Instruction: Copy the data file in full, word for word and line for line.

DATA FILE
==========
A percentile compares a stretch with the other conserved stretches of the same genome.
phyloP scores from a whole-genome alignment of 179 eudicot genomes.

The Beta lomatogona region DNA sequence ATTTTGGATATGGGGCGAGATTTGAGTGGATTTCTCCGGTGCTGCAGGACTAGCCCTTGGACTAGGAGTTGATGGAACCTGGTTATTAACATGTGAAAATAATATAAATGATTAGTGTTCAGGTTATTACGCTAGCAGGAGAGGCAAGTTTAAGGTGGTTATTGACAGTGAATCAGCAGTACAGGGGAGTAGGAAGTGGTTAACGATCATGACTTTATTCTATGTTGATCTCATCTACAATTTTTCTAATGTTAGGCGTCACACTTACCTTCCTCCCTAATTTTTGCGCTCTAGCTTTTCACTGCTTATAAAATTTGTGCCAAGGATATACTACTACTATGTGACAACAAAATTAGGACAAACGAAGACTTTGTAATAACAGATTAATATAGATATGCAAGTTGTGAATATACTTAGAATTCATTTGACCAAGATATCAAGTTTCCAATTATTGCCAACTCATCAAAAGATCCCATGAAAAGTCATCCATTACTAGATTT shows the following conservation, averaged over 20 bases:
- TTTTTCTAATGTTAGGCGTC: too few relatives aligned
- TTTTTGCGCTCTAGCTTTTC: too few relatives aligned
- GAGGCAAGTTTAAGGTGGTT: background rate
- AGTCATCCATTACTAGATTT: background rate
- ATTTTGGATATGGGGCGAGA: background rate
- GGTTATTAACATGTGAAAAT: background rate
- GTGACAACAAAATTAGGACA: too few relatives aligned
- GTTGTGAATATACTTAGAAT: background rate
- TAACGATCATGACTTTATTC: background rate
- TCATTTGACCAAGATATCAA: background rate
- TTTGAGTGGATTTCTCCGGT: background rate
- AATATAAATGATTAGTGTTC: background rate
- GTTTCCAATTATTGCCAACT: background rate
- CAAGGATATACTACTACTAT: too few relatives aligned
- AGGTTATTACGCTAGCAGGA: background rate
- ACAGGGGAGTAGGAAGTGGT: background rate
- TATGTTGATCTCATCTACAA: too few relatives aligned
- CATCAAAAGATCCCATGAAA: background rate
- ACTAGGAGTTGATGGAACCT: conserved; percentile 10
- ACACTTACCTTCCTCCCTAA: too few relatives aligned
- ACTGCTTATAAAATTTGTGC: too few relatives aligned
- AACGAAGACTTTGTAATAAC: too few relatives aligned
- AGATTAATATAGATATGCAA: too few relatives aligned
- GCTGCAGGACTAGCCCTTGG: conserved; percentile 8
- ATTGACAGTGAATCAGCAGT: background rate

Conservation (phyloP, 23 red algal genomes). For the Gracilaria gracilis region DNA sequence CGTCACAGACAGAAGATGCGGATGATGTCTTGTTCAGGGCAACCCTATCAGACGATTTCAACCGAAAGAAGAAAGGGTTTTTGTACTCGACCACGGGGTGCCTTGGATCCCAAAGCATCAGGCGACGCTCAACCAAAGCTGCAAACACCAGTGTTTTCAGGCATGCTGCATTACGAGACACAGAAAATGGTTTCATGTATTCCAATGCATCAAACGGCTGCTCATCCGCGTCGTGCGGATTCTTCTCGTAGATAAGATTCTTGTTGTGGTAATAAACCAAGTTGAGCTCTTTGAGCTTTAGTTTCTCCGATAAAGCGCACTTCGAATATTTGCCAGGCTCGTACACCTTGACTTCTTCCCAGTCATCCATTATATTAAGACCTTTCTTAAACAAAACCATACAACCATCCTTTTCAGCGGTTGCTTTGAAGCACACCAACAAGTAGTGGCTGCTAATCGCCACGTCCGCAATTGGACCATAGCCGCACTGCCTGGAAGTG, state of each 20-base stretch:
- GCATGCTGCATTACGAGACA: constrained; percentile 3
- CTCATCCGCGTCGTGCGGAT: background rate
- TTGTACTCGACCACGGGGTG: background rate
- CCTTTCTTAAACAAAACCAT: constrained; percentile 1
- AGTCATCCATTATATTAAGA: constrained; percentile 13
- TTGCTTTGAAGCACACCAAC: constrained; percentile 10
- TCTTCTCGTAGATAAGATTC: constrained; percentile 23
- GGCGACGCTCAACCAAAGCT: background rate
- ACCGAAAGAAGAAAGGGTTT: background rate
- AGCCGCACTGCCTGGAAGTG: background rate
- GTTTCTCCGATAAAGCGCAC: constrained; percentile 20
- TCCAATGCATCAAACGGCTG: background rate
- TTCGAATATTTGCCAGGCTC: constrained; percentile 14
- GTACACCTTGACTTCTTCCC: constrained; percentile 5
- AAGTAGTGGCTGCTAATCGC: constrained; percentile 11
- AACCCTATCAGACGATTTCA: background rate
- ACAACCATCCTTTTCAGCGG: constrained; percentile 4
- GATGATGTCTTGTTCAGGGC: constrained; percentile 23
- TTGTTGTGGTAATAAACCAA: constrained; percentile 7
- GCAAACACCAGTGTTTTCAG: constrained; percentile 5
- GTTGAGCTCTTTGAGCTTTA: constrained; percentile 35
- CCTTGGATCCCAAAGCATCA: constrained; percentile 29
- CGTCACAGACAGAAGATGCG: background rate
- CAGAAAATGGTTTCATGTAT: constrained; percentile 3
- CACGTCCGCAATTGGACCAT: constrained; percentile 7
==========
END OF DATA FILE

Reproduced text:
A percentile compares a stretch with the other conserved stretches of the same genome.
phyloP scores from a whole-genome alignment of 179 eudicot genomes.

The Beta lomatogona region DNA sequence ATTTTGGATATGGGGCGAGATTTGAGTGGATTTCTCCGGTGCTGCAGGACTAGCCCTTGGACTAGGAGTTGATGGAACCTGGTTATTAACATGTGAAAATAATATAAATGATTAGTGTTCAGGTTATTACGCTAGCAGGAGAGGCAAGTTTAAGGTGGTTATTGACAGTGAATCAGCAGTACAGGGGAGTAGGAAGTGGTTAACGATCATGACTTTATTCTATGTTGATCTCATCTACAATTTTTCTAATGTTAGGCGTCACACTTACCTTCCTCCCTAATTTTTGCGCTCTAGCTTTTCACTGCTTATAAAATTTGTGCCAAGGATATACTACTACTATGTGACAACAAAATTAGGACAAACGAAGACTTTGTAATAACAGATTAATATAGATATGCAAGTTGTGAATATACTTAGAATTCATTTGACCAAGATATCAAGTTTCCAATTATTGCCAACTCATCAAAAGATCCCATGAAAAGTCATCCATTACTAGATTT shows the following conservation, averaged over 20 bases:
- TTTTTCTAATGTTAGGCGTC: too few relatives aligned
- TTTTTGCGCTCTAGCTTTTC: too few relatives aligned
- GAGGCAAGTTTAAGGTGGTT: background rate
- AGTCATCCATTACTAGATTT: background rate
- ATTTTGGATATGGGGCGAGA: background rate
- GGTTATTAACATGTGAAAAT: background rate
- GTGACAACAAAATTAGGACA: too few relatives aligned
- GTTGTGAATATACTTAGAAT: background rate
- TAACGATCATGACTTTATTC: background rate
- TCATTTGACCAAGATATCAA: background rate
- TTTGAGTGGATTTCTCCGGT: background rate
- AATATAAATGATTAGTGTTC: background rate
- GTTTCCAATTATTGCCAACT: background rate
- CAAGGATATACTACTACTAT: too few relatives aligned
- AGGTTATTACGCTAGCAGGA: background rate
- ACAGGGGAGTAGGAAGTGGT: background rate
- TATGTTGATCTCATCTACAA: too few relatives aligned
- CATCAAAAGATCCCATGAAA: background rate
- ACTAGGAGTTGATGGAACCT: conserved; percentile 10
- ACACTTACCTTCCTCCCTAA: too few relatives aligned
- ACTGCTTATAAAATTTGTGC: too few relatives aligned
- AACGAAGACTTTGTAATAAC: too few relatives aligned
- AGATTAATATAGATATGCAA: too few relatives aligned
- GCTGCAGGACTAGCCCTTGG: conserved; percentile 8
- ATTGACAGTGAATCAGCAGT: background rate

Conservation (phyloP, 23 red algal genomes). For the Gracilaria gracilis region DNA sequence CGTCACAGACAGAAGATGCGGATGATGTCTTGTTCAGGGCAACCCTATCAGACGATTTCAACCGAAAGAAGAAAGGGTTTTTGTACTCGACCACGGGGTGCCTTGGATCCCAAAGCATCAGGCGACGCTCAACCAAAGCTGCAAACACCAGTGTTTTCAGGCATGCTGCATTACGAGACACAGAAAATGGTTTCATGTATTCCAATGCATCAAACGGCTGCTCATCCGCGTCGTGCGGATTCTTCTCGTAGATAAGATTCTTGTTGTGGTAATAAACCAAGTTGAGCTCTTTGAGCTTTAGTTTCTCCGATAAAGCGCACTTCGAATATTTGCCAGGCTCGTACACCTTGACTTCTTCCCAGTCATCCATTATATTAAGACCTTTCTTAAACAAAACCATACAACCATCCTTTTCAGCGGTTGCTTTGAAGCACACCAACAAGTAGTGGCTGCTAATCGCCACGTCCGCAATTGGACCATAGCCGCACTGCCTGGAAGTG, state of each 20-base stretch:
- GCATGCTGCATTACGAGACA: constrained; percentile 3
- CTCATCCGCGTCGTGCGGAT: background rate
- TTGTACTCGACCACGGGGTG: background rate
- CCTTTCTTAAACAAAACCAT: constrained; percentile 1
- AGTCATCCATTATATTAAGA: constrained; percentile 13
- TTGCTTTGAAGCACACCAAC: constrained; percentile 10
- TCTTCTCGTAGATAAGATTC: constrained; percentile 23
- GGCGACGCTCAACCAAAGCT: background rate
- ACCGAAAGAAGAAAGGGTTT: background rate
- AGCCGCACTGCCTGGAAGTG: background rate
- GTTTCTCCGATAAAGCGCAC: constrained; percentile 20
- TCCAATGCATCAAACGGCTG: background rate
- TTCGAATATTTGCCAGGCTC: constrained; percentile 14
- GTACACCTTGACTTCTTCCC: constrained; percentile 5
- AAGTAGTGGCTGCTAATCGC: constrained; percentile 11
- AACCCTATCAGACGATTTCA: background rate
- ACAACCATCCTTTTCAGCGG: constrained; percentile 4
- GATGATGTCTTGTTCAGGGC: constrained; percentile 23
- TTGTTGTGGTAATAAACCAA: constrained; percentile 7
- GCAAACACCAGTGTTTTCAG: constrained; percentile 5
- GTTGAGCTCTTTGAGCTTTA: constrained; percentile 35
- CCTTGGATCCCAAAGCATCA: constrained; percentile 29
- CGTCACAGACAGAAGATGCG: background rate
- CAGAAAATGGTTTCATGTAT: constrained; percentile 3
- CACGTCCGCAATTGGACCAT: constrained; percentile 7